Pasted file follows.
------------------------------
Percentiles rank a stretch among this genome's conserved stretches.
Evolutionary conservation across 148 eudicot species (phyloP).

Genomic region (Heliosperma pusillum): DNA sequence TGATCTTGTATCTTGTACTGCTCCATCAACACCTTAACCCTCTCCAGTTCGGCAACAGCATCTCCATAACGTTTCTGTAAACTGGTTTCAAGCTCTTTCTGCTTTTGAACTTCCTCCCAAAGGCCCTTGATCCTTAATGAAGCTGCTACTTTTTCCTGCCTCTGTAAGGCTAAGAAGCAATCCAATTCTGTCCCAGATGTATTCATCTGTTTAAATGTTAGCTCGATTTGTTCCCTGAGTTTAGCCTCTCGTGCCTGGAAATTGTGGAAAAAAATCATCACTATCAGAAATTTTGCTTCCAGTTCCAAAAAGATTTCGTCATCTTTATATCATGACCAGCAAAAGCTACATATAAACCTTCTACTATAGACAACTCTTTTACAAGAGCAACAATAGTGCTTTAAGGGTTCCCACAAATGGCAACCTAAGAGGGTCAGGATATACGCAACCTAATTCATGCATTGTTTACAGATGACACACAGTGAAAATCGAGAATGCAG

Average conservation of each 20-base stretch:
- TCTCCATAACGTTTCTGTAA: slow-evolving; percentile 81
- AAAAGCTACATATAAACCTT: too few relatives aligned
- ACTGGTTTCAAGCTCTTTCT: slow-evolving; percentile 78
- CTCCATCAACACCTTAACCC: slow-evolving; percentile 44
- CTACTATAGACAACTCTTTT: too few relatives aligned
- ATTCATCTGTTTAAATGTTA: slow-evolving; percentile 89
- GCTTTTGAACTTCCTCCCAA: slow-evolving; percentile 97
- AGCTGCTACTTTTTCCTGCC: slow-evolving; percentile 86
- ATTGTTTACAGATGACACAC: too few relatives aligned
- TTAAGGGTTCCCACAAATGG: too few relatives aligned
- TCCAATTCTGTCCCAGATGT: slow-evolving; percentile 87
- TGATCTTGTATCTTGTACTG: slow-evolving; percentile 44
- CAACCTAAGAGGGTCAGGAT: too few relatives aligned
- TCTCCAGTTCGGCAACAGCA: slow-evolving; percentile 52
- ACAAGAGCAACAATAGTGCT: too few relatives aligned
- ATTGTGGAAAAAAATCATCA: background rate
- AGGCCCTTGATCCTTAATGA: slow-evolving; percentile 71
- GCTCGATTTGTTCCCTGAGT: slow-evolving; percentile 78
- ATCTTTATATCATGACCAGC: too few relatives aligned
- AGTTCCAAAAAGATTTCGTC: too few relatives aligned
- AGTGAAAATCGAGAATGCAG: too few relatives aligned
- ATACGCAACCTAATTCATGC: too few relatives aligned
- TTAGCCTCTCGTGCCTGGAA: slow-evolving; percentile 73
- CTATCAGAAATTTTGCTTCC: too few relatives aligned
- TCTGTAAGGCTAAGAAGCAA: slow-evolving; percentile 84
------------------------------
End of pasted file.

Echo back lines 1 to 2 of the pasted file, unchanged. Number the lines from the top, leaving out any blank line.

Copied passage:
Percentiles rank a stretch among this genome's conserved stretches.
Evolutionary conservation across 148 eudicot species (phyloP).